Skip to main content

A 24-Hr Chain of Thoughts

Yesterday, I met someone who has heard my voice from work-related phone calls, but never seen my face. As we shook hands, I introduced myself. "Oh! You look far healthier than I imagined you would!"

Later in the evening, I sat in the movie theatre and consumed a "dinner" of Cadbury Mini Eggs, gummi bears, and Bugles. Feeling gross, I thought to myself, "I think what he really meant is that I'm younger and more attractive than he'd expected. But that would have been a weird and even more awkward thing to say."


Watched Hugo last night, finished reading The Invention of Hugo Cabret this afternoon. Quite enjoyed them both. Probably the first 3D movie I've seen in which I felt the added value of the glasses (note: I did not see Avatar in theatres), instead of wishing it were just a regular film. In the book, I like the angles and perspectives and general use of illustration. Also, I prefer the book's Isabelle to the movie's. All in all, you should check them both out. Don't be scared by the book's thickness; half of it is illustration.

Love the themes of belonging, purpose. Love the clockwork focus as well. I love clocks; it's hereditary.


I woke up this morning singing this song. On the weekend, I told a friend about it as she relayed her story of a nice but far-too-young boy attempting to pick her up.

(I do draw the line at 23, because it is weird to think of dating someone the same age as or younger than my (bigger) baby brother.)

I also tried to tell my friends about this song by The Go Gos. My first attempt at singing the chorus was a miserable failure. Only after I youtubed it did they believe that I wasn't making it all up on the spot. Sigh. Career as a musician officially a no-go.


Happy Birthday to my brother, Stephen. He wasn't impressed when I tried convincing him that "thirty is the new twenty." Enjoy the party at the Mandarin. Wish I could be there.


Today was my first doctor's appointment in roughly three years. Follow-up appointments and referrals now in the works. Peeing into a cup is always tricky. And apparently, telling the nurse, "They usually draw blood from my right arm..." is too indirect. Instead of allowing a second attempt on my left arm, I calmed my voice and hid the tears in my eyes long enough to say, "Please. Use my right arm." It was a relief to realize she was using a butterfly needle for this go-round.


Hanson concert is in nine days. I think it's time Nadine and I start queuing up the albums...


I should eat dinner. Especially after last night's debacle.


Popular posts from this blog

I Like to Keep My Issues Drawn

It's Sunday night and I am multi-tasking. Paid some bills, catching up on free musical downloads from the past month, thinking about the mix-tape I need to make and planning my last assignment for writing class.

Shortly, I will abandon the laptop to write my first draft by hand. But until then, I am thinking about music.

This song played for me earlier this afternoon, as I attempted to nap. I woke up somewhere between 5 and 5:30 this morning, then lay in bed until 8 o'clock flipping sides and thinking about every part of my life that exists. It wasn't stressful, but it wasn't quite restful either...This past month, I have spent a lot of time rebuffing lies and refusing to believe that the inside of my heart and mind can never change. I feel like Florence + The Machine's song "Shake it Out" captures many of these feelings & thoughts.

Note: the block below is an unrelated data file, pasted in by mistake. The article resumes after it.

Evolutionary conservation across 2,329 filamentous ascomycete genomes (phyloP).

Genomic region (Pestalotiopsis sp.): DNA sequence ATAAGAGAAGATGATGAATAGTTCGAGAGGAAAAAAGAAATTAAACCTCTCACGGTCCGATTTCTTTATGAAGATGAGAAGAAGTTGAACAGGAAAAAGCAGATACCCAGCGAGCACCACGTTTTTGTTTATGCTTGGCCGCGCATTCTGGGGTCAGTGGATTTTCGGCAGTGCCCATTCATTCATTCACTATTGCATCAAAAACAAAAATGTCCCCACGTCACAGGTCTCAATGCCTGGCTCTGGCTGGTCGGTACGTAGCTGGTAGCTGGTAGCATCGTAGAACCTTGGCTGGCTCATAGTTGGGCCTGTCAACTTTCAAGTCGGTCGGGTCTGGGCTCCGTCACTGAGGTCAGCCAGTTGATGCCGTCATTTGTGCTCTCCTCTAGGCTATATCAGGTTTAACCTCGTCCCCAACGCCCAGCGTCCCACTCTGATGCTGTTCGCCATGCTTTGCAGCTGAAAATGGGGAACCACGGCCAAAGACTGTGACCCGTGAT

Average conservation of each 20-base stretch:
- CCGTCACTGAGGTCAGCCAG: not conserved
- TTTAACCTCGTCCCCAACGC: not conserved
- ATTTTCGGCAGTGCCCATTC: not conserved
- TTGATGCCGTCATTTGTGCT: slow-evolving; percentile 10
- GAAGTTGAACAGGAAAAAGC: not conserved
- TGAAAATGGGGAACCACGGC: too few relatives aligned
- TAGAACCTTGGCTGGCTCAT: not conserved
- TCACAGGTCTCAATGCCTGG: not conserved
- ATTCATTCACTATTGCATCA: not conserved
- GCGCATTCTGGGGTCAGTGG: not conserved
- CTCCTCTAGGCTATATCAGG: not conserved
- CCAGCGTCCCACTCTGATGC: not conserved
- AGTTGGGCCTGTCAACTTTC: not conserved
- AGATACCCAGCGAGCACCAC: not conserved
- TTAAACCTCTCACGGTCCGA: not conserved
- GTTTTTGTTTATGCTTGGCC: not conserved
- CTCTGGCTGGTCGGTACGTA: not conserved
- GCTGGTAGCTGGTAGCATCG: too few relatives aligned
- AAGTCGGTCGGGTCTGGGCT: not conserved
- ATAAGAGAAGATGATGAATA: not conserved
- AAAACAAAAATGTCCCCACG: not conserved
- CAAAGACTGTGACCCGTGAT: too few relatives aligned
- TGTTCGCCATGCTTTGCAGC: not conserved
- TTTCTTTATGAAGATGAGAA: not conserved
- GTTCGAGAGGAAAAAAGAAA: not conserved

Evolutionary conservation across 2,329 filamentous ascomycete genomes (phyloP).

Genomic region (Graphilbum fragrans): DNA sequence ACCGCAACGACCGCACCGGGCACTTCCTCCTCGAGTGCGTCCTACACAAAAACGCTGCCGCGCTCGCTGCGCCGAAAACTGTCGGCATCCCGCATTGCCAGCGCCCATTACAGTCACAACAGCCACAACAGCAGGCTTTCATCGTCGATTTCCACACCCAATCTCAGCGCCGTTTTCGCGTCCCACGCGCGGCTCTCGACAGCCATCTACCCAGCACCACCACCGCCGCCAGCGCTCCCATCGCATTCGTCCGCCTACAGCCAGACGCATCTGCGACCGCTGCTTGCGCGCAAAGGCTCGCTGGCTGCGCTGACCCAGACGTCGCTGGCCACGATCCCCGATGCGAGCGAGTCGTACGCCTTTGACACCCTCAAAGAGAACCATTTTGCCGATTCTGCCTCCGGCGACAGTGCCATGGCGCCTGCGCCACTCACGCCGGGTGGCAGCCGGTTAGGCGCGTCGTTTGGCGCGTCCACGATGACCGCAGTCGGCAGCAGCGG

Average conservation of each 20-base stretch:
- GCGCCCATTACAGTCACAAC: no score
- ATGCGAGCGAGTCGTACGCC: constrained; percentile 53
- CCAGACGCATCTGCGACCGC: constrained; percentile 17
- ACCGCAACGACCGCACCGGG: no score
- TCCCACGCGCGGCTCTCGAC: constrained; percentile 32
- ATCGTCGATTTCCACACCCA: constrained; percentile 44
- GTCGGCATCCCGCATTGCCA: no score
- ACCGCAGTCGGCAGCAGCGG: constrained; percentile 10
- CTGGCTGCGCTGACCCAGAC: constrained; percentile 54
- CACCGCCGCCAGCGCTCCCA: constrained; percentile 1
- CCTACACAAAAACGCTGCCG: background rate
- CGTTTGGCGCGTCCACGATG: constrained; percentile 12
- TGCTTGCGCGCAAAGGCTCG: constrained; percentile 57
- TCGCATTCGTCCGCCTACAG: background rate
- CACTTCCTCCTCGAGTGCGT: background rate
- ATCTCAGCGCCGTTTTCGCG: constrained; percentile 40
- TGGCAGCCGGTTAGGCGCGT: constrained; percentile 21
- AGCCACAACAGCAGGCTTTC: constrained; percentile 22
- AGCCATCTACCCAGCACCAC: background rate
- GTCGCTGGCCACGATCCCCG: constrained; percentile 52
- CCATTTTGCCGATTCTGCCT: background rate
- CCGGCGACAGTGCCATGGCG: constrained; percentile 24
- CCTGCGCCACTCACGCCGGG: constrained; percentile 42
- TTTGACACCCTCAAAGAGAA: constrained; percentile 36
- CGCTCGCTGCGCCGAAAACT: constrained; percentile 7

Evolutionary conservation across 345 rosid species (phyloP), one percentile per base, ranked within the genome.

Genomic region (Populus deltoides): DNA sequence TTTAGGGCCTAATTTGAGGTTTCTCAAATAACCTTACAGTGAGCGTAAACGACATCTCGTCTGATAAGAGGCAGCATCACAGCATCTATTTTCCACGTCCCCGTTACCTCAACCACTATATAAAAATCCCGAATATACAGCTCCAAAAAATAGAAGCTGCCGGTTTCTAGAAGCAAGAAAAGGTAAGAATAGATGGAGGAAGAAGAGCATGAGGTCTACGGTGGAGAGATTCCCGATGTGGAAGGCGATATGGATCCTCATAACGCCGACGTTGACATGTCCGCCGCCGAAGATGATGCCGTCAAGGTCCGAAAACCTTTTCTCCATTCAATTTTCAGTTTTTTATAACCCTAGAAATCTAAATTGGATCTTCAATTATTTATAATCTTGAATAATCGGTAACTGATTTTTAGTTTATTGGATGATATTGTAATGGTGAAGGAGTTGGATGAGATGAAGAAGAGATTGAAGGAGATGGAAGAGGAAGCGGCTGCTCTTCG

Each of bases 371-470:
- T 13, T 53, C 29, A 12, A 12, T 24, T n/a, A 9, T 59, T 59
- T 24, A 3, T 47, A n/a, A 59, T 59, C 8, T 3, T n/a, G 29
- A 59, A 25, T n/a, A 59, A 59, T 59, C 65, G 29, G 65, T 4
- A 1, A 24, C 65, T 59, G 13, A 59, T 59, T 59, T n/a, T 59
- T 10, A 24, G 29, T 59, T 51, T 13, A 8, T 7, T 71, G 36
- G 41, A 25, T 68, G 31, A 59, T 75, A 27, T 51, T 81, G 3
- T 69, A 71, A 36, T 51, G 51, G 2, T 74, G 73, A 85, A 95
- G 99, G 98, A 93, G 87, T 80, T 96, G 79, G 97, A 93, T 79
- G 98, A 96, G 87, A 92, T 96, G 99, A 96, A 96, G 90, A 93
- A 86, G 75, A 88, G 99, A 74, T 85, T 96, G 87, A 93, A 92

(addendum: is the line "I like to keep my issues strong or drawn?" Lyrics sites have it as "strong," …

Simone Weil: On "Forms of the Implicit Love of God"

Simone Weil time again! One of the essays in Waiting for God is entitled "Forms of the Implicit Love of God." Her main argument is that before a soul has "direct contact" with God, there are three types of love that are implicitly the love of God, though they seem to have a different explicit object. That is, in loving X, you are really loving Y. (in this case, Y = God). As for the X of the equation, she lists:

Love of neighbor Love of the beauty of the world Love of religious practices and a special sidebar to Friendship
“Each has the virtue of a sacrament,” she writes. Each of these loves is something to be respected, honoured, and understood both symbolically and concretely. On each page of this essay, I found myself underlining profound, challenging, and thought-provoking words. There's so much to consider that I've gone back several times, mulling it over and wondering how my life would look if I truly believed even half of these things...

Here are a few …

Esse - Czeslaw Milosz

I'm on a bit of a poetry binge this week, and Monday afternoon found me lying on the luxurious shag rug of a friend's tiny apartment, re-reading some of my favourite poets (ee cummings, William Carlos Williams, Czeslaw Milosz). It is an adventure to re-open a collection and wonder what will pop out, knowing something you've read before will strike you afresh, or you will be reminded of a particularly moving line that you had somehow forgotten. Like this piece from Milosz, which floors me.

Every. damn.* time.

The first time I read it, I lay in a park with a friend (this same friend who offered me her rug as my reading burrow) and demanded that I share it with her. I spoke it carefully, and then, into the post-reading silence, I slammed the book shut, and dropped it as loudly as I could onto the grass.

"I'm never reading anything again," I declared, "What else is there to say?"


I looked at that face, dumbfounded. The lights of m├ętro stations flew…